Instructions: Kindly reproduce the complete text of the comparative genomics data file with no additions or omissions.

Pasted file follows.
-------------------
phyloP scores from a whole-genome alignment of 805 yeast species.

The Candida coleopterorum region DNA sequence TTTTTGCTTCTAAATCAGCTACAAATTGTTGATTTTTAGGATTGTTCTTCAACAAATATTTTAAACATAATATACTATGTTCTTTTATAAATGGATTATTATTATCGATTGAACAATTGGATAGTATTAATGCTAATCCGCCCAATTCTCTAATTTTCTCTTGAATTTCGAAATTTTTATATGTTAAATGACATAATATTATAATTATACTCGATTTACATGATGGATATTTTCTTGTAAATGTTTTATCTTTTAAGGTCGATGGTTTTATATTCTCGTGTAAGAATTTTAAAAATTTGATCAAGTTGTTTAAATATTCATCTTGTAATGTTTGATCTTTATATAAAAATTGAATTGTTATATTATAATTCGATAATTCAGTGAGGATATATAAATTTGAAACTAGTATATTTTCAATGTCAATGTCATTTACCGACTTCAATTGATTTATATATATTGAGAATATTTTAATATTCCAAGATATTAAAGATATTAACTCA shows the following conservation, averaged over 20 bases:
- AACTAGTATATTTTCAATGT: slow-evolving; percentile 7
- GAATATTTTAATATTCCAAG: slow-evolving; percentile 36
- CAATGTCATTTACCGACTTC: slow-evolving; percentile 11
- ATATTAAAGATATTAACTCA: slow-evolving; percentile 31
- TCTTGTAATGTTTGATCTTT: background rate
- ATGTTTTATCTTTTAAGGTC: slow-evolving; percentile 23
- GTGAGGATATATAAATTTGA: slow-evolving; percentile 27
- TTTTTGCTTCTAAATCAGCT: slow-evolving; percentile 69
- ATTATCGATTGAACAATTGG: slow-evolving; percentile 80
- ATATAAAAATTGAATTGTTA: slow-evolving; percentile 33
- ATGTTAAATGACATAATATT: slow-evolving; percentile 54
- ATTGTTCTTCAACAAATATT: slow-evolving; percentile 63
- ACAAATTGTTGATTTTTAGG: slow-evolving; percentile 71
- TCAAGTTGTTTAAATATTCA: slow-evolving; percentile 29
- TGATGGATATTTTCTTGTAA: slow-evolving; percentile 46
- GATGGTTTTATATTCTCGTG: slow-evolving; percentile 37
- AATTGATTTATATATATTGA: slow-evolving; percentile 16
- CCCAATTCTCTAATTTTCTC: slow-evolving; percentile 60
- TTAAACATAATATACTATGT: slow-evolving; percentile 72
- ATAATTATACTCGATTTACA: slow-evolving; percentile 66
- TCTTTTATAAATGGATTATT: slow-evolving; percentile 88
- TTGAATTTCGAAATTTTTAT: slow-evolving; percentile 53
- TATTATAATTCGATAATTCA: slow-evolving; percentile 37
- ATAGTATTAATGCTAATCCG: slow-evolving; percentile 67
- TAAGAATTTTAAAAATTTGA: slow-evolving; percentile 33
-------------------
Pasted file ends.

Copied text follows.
phyloP scores from a whole-genome alignment of 805 yeast species.

The Candida coleopterorum region DNA sequence TTTTTGCTTCTAAATCAGCTACAAATTGTTGATTTTTAGGATTGTTCTTCAACAAATATTTTAAACATAATATACTATGTTCTTTTATAAATGGATTATTATTATCGATTGAACAATTGGATAGTATTAATGCTAATCCGCCCAATTCTCTAATTTTCTCTTGAATTTCGAAATTTTTATATGTTAAATGACATAATATTATAATTATACTCGATTTACATGATGGATATTTTCTTGTAAATGTTTTATCTTTTAAGGTCGATGGTTTTATATTCTCGTGTAAGAATTTTAAAAATTTGATCAAGTTGTTTAAATATTCATCTTGTAATGTTTGATCTTTATATAAAAATTGAATTGTTATATTATAATTCGATAATTCAGTGAGGATATATAAATTTGAAACTAGTATATTTTCAATGTCAATGTCATTTACCGACTTCAATTGATTTATATATATTGAGAATATTTTAATATTCCAAGATATTAAAGATATTAACTCA shows the following conservation, averaged over 20 bases:
- AACTAGTATATTTTCAATGT: slow-evolving; percentile 7
- GAATATTTTAATATTCCAAG: slow-evolving; percentile 36
- CAATGTCATTTACCGACTTC: slow-evolving; percentile 11
- ATATTAAAGATATTAACTCA: slow-evolving; percentile 31
- TCTTGTAATGTTTGATCTTT: background rate
- ATGTTTTATCTTTTAAGGTC: slow-evolving; percentile 23
- GTGAGGATATATAAATTTGA: slow-evolving; percentile 27
- TTTTTGCTTCTAAATCAGCT: slow-evolving; percentile 69
- ATTATCGATTGAACAATTGG: slow-evolving; percentile 80
- ATATAAAAATTGAATTGTTA: slow-evolving; percentile 33
- ATGTTAAATGACATAATATT: slow-evolving; percentile 54
- ATTGTTCTTCAACAAATATT: slow-evolving; percentile 63
- ACAAATTGTTGATTTTTAGG: slow-evolving; percentile 71
- TCAAGTTGTTTAAATATTCA: slow-evolving; percentile 29
- TGATGGATATTTTCTTGTAA: slow-evolving; percentile 46
- GATGGTTTTATATTCTCGTG: slow-evolving; percentile 37
- AATTGATTTATATATATTGA: slow-evolving; percentile 16
- CCCAATTCTCTAATTTTCTC: slow-evolving; percentile 60
- TTAAACATAATATACTATGT: slow-evolving; percentile 72
- ATAATTATACTCGATTTACA: slow-evolving; percentile 66
- TCTTTTATAAATGGATTATT: slow-evolving; percentile 88
- TTGAATTTCGAAATTTTTAT: slow-evolving; percentile 53
- TATTATAATTCGATAATTCA: slow-evolving; percentile 37
- ATAGTATTAATGCTAATCCG: slow-evolving; percentile 67
- TAAGAATTTTAAAAATTTGA: slow-evolving; percentile 33